June 13, 2024

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On-the-job detective ZachXBT has taken to Twitter to clear up what he calls a “lot of disinformation” about the FTX hack and the individuals who may be responsible for it. He has shared the research he did on what he thinks are the three most common mistakes people make about the breach.

The self-proclaimed “on-chain detective” dispelled many rumours in a long message on Twitter on November 20. Rumours circulated that Bahamian authorities were behind the FTX attack, that exchanges were aware of the hacker’s true identity, and that the perpetrator was trading memecoins.
On November 11, the same day that FTX filed for bankruptcy, the cryptocurrency community started reporting strange transactions on wallets affiliated with FTX. These transactions included the movement of more than $650 million out of the wallet.
The Securities Commission of the Bahamas (SCB) issued a statement on November 17 in which it stated that it had ordered the transfer of all digital assets of FTX to a digital wallet owned by the commission around that time. Some people thought that the SCB was behind the alleged “hack,” even though no one has been officially named as the culprit.
However, ZachXBT argued that the 0x59 wallet address associated with the hacker was a blackhat address and was not affiliated with either the FTX team or the SCB because it “began selling tokens for ETH, DAI, and BNB and using a variety of bridges so crypto couldn’t be frozen on 11/12.” ZachXBT’s reasoning was based on the fact that the address “began selling tokens for ETH, DAI, and BNB and used a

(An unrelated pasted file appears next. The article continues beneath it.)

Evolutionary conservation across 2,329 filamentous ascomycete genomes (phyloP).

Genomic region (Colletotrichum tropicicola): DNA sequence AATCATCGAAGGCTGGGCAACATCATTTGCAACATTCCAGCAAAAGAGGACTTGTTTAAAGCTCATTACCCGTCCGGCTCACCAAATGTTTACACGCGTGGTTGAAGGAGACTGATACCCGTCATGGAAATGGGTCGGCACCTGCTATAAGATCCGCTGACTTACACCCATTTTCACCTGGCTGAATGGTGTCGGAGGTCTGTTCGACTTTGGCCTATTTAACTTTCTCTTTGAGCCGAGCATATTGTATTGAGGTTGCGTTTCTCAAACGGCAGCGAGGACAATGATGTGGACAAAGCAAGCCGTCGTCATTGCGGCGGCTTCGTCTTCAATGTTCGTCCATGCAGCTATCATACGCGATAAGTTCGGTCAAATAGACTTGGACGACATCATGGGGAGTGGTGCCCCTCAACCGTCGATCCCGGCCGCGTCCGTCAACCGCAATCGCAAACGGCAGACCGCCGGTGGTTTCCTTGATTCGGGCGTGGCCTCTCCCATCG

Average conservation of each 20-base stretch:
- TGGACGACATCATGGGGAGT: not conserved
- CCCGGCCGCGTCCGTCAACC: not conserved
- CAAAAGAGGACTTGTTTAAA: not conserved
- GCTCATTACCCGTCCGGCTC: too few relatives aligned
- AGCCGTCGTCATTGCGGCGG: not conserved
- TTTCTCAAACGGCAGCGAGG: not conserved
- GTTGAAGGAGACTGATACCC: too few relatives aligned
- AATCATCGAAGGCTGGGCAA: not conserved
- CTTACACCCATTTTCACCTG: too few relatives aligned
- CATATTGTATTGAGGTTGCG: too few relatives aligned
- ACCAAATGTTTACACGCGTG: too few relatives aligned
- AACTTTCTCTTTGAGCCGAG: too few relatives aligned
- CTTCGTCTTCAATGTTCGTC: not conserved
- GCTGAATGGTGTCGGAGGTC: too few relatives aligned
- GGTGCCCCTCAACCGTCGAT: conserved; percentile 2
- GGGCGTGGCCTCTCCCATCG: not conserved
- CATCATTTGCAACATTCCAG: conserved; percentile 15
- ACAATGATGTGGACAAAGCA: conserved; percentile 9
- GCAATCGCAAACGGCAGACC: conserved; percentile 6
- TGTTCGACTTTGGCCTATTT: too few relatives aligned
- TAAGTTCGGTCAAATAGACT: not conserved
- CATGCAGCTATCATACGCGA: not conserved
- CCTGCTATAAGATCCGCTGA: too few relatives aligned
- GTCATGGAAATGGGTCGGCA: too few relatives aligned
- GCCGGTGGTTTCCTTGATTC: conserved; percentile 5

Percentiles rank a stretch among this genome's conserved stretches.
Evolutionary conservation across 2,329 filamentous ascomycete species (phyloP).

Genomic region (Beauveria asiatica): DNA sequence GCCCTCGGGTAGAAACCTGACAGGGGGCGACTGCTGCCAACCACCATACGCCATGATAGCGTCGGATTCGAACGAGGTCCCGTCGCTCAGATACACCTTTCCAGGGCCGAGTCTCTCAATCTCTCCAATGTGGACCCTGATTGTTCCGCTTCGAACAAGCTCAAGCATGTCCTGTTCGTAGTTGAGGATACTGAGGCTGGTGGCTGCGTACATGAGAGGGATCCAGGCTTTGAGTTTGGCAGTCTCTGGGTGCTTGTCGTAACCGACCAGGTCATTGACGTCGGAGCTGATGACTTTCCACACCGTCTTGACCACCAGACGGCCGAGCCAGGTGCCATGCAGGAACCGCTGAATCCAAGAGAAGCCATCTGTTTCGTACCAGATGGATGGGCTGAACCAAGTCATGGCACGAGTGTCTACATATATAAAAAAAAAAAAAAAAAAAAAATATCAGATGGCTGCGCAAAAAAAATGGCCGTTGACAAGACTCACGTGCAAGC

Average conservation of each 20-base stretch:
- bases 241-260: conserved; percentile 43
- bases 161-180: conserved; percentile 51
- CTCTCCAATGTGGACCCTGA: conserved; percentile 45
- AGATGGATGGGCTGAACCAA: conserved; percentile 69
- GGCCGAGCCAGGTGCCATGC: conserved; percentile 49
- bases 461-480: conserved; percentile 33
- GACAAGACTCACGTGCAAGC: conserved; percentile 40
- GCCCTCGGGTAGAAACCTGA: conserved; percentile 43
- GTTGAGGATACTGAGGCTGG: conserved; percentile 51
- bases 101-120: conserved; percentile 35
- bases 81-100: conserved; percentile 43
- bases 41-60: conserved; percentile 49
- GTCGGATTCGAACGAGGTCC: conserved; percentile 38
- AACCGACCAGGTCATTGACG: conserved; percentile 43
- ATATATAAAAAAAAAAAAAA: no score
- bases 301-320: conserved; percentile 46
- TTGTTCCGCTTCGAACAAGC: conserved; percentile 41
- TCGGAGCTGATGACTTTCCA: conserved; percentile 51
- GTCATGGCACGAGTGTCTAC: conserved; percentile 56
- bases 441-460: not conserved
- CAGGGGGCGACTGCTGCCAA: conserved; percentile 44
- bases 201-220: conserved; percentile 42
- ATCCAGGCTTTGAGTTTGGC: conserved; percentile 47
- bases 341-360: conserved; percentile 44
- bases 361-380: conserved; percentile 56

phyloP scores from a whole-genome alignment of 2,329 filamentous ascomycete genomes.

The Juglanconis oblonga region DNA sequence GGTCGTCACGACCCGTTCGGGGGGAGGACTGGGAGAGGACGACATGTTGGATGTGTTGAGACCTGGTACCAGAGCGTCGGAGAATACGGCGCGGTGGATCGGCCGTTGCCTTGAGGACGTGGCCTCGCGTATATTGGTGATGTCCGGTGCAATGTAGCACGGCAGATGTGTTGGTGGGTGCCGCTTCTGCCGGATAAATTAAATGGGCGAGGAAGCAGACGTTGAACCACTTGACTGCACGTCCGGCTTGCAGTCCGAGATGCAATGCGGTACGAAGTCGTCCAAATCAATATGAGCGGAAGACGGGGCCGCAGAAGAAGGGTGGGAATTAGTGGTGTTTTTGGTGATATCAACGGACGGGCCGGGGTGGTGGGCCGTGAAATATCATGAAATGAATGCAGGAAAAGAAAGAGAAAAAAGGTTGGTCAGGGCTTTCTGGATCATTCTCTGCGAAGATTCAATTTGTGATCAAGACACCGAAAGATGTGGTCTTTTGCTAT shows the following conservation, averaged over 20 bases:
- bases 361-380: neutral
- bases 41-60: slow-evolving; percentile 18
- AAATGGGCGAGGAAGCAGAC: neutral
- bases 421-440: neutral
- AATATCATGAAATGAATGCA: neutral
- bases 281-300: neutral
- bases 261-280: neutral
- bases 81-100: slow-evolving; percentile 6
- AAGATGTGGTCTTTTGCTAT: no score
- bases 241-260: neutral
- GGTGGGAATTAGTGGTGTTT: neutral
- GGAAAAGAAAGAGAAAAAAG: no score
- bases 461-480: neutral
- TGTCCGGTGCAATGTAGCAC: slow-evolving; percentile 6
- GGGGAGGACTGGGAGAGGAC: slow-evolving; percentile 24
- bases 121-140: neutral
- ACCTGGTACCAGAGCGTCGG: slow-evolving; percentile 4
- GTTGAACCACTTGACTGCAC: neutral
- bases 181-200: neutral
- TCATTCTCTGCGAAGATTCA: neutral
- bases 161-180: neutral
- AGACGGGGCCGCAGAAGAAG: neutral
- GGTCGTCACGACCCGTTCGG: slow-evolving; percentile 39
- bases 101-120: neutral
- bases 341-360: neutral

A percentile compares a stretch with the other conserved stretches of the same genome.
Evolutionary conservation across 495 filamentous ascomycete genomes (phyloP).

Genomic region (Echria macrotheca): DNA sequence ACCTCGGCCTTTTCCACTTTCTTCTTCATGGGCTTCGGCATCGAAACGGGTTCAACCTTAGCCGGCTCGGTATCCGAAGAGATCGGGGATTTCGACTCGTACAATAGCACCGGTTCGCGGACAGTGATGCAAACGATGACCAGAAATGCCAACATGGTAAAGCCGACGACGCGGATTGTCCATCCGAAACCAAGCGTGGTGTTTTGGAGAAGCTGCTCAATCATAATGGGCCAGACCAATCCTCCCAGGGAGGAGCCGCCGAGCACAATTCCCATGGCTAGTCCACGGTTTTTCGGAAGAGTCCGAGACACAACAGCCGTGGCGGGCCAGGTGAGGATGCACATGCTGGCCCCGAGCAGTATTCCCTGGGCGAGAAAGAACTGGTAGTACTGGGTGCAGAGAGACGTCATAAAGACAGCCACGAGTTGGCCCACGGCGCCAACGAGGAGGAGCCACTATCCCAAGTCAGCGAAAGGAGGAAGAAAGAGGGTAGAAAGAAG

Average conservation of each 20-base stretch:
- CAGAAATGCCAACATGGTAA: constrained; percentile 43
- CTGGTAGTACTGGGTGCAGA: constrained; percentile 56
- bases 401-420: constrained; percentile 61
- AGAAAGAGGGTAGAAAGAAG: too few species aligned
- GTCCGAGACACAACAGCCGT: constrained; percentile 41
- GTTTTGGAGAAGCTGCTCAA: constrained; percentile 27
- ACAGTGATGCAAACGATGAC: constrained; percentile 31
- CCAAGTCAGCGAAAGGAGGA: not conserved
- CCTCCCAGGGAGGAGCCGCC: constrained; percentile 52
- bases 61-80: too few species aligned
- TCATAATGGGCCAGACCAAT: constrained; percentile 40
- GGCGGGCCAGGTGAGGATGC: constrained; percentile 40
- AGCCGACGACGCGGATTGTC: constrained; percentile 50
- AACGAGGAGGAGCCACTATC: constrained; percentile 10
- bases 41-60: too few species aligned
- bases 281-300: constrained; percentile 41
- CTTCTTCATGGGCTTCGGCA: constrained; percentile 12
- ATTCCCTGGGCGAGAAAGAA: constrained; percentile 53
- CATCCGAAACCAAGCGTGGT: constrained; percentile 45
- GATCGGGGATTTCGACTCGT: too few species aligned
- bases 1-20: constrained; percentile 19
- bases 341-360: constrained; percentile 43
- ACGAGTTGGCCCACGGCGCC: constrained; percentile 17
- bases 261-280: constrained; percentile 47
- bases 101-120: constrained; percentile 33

“The fact that 0x59 was dumping tokens and bridging sporadically was very different behaviour from the other addresses who withdrew from FTX and instead sent to a multisig on chains like Eth or Tron,” he added. “The behaviour of the other addresses who withdrew from FTX and sent to a multisig on chains like Ether or Tron was much more consistent.”
Zach further mentions that the blackhat wallet spoke with another wallet known as 0x24, which, according to Zach, “had highly suspect behaviour on-chain utilising dodgy services.”
ZachXBT also brought to light the possibility of erroneous information regarding the assertion that “Kraken or other exchanges” had uncovered the identity of the hacker.
Since Kraken’s chief security officer said in a post on November 12 that “We know the identity of the user,” the rumour has been going around.
According to Zach, “In fact,” the person who was labelled as the hacker was probably simply the FTX group securing assets to a multi-signature wallet on Tron using Kraken since the FTX hot wallet had run out of gas and was unable to process transactions.
ZachXBT concluded his argument by addressing the persistent claim that the FTX hacker is involved in the trade of memecoins. This rumour was first brought to light by the blockchain analytics company CertiK.
Instead, the blockchain detective asserts that the transactions on the Ethereum network have been “spoofed.” As evidence, the blockchain detective cites a blog post written in March by an Etherscan community member named Harith Kamarul, who describes how transactions may be faked.

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